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Lymphadenectomy at the time of robot-assisted radical cystectomy: results from the International Robotic Cystectomy Consortium
Hellenthal NJ, Hussain A, Andrews PE, Carpentier P, Castle E, Dasgupta P, Kaouk J, Khan S, Kibel A, Kim H, Manoharan M, Menon M, Mottrie A, Ornstein D, Palou J, Peabody J, Pruthi R, Richstone L, Schanne F, Stricker H, Thomas R, Wiklund P, Wilding G, Guru
BJU Int. 2011 Feb;107(4):642-6
To evaluate the incidence of, and predictors for, lymphadenectomy in patients undergoing robot-assisted radical cystectomy (RARC) for bladder cancer.
PATIENTS AND METHODS
Utilizing the International Robotic Cystectomy Consortium (IRCC) database, 527 patients were identified who underwent RARC at 15 institutions from 2003 to 2009. After stratification by age group, sex, pathological T stage, nodal status, sequential case number, institutional volume and surgeon volume, logistic regression was used to correlate variables to the likelihood of undergoing lymphadenectomy (defined as ≥ 10 nodes removed).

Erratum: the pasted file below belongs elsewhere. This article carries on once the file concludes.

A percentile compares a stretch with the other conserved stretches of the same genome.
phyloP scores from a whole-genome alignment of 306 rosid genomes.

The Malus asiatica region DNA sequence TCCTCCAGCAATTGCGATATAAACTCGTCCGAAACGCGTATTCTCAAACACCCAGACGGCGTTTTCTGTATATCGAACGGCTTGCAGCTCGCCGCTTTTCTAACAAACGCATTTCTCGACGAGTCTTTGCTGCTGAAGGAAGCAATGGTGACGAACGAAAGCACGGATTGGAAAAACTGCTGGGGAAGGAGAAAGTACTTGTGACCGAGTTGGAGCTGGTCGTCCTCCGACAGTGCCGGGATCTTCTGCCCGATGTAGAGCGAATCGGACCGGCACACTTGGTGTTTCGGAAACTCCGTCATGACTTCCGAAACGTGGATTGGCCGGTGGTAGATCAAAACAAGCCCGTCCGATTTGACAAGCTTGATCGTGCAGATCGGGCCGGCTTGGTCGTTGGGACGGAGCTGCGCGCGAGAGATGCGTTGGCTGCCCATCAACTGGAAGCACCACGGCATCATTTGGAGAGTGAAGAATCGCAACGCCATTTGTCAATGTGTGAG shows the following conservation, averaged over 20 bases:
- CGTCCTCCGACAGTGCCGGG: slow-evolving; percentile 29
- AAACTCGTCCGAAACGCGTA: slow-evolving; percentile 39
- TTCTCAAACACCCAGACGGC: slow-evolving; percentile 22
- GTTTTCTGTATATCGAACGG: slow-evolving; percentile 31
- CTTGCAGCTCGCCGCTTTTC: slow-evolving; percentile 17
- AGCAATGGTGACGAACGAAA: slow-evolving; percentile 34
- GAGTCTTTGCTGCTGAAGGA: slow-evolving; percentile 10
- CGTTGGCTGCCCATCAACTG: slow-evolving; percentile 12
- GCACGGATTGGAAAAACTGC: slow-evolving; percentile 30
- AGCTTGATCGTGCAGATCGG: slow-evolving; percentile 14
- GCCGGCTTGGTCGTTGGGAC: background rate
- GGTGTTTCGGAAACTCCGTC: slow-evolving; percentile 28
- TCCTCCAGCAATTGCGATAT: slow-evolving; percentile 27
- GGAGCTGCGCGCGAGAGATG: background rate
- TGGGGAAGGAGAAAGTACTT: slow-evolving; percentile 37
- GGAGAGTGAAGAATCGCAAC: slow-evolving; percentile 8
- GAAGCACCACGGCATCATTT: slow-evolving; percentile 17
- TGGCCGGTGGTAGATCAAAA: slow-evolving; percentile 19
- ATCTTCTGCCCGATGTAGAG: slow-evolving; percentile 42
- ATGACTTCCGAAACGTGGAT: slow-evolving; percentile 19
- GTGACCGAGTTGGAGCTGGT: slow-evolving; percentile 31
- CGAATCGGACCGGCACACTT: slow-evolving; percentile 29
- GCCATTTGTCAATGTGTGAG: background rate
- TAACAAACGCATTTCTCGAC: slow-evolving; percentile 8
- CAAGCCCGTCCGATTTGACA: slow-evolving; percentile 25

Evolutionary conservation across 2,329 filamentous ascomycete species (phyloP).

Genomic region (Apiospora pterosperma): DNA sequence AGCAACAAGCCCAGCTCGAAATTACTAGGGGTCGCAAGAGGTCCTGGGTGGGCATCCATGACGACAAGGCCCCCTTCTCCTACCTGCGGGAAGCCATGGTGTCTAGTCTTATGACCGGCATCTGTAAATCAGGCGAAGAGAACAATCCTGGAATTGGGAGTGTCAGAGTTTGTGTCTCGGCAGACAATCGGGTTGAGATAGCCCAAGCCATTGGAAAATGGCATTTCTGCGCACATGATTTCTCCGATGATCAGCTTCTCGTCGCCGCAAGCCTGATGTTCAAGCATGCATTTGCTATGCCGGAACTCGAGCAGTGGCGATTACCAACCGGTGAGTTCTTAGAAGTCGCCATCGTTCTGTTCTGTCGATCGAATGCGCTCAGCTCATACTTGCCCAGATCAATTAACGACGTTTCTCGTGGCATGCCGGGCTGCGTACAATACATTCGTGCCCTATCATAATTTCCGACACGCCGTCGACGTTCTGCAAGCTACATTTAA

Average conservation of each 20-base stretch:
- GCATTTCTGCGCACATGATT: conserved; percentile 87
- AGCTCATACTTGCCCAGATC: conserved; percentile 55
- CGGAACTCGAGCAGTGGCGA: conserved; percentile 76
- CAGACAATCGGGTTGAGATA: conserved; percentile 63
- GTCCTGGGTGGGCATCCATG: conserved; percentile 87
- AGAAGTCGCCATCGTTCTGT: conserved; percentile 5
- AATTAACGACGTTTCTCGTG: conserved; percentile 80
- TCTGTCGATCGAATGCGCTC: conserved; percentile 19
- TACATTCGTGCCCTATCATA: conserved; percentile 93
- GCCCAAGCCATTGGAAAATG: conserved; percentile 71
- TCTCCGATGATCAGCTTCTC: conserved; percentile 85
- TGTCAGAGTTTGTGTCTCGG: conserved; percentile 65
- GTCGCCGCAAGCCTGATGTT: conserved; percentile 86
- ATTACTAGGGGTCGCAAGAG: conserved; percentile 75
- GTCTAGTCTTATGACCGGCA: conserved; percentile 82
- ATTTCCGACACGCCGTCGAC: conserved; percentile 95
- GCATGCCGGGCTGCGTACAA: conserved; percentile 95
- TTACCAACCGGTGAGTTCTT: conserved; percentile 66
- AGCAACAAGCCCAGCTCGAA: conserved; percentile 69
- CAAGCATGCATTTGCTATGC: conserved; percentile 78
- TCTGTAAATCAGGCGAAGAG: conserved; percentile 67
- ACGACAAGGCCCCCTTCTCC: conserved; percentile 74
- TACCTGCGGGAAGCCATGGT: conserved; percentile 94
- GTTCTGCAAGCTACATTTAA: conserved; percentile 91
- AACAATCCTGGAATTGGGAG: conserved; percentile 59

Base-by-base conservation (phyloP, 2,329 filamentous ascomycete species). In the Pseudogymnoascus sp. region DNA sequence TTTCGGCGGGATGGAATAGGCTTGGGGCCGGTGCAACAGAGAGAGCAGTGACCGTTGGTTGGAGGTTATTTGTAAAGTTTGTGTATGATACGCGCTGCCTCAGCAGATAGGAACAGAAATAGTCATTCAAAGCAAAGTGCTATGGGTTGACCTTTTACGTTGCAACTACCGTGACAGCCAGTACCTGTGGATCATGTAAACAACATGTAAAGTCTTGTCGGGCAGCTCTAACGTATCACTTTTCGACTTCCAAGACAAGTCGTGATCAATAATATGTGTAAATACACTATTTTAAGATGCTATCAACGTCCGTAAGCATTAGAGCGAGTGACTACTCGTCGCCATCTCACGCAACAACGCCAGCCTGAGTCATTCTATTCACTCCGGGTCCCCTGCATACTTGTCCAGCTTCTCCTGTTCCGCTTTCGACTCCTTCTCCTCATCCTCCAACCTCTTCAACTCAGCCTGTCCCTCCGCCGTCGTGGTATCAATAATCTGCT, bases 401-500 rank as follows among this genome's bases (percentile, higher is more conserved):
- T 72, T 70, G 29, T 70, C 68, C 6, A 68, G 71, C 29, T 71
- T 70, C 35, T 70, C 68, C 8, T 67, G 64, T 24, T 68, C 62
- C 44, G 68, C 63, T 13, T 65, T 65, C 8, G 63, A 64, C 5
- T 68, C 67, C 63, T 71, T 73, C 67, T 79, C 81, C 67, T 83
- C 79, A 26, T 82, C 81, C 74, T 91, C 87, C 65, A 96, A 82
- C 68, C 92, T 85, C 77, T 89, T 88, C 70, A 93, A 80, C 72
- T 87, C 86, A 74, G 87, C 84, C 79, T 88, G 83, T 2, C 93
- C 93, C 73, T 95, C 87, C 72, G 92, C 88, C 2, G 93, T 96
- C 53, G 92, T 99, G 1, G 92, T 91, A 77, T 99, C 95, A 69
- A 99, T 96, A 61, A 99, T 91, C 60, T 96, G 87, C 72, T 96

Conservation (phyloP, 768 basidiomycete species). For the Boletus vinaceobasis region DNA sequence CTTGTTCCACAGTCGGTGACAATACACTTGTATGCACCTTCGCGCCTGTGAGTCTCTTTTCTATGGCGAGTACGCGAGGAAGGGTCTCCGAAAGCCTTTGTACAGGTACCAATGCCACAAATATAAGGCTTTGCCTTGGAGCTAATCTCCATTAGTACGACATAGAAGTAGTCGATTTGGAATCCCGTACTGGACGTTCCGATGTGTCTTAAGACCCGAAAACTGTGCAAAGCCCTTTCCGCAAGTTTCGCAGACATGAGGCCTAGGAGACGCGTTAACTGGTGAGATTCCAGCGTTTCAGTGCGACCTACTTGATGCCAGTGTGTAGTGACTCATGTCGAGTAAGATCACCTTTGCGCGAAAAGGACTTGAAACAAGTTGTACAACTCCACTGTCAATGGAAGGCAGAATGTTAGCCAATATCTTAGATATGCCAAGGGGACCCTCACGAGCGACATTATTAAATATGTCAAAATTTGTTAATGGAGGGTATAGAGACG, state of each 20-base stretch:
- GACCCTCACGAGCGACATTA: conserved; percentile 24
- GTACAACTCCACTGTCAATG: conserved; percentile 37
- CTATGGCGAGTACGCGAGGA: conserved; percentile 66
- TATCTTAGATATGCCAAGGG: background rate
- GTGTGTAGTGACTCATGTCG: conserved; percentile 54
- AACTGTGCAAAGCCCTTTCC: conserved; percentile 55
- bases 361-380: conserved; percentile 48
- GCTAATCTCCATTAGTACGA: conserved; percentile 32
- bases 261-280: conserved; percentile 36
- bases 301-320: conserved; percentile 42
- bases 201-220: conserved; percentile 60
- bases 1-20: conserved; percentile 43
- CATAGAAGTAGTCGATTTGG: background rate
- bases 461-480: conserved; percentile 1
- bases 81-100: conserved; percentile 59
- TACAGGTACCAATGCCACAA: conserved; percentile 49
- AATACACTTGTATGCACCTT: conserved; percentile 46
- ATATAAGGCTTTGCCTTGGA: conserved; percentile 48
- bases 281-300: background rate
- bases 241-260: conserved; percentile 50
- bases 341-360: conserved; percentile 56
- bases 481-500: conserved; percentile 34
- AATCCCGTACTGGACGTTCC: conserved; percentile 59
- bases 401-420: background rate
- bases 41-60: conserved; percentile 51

Of the 527 patients, 437 (82.9%) underwent lymphadenectomy. A mean of 17.8 (range 0-68) lymph nodes were examined. Tumour stage, sequential case number, institution volume and surgeon volume were significantly associated with the likelihood of undergoing lymphadenectomy. Surgeon volume was most significantly associated with lymphadenectomy on multivariate analysis. High-volume surgeons (> 20 cases) were almost three times more likely to perform lymphadenectomy than lower-volume surgeons, all other variables being constant [odds ratio (OR) = 2.37; 95% confidence interval (CI) = 1.39-4.05; P = 0.002].
The rates of lymphadenectomy at RARC for advanced bladder cancer are similar to those of open cystectomy series using a large, multi-institutional cohort. There does, however, appear to be a learning curve associated with the performance of lymphadenectomy at RARC.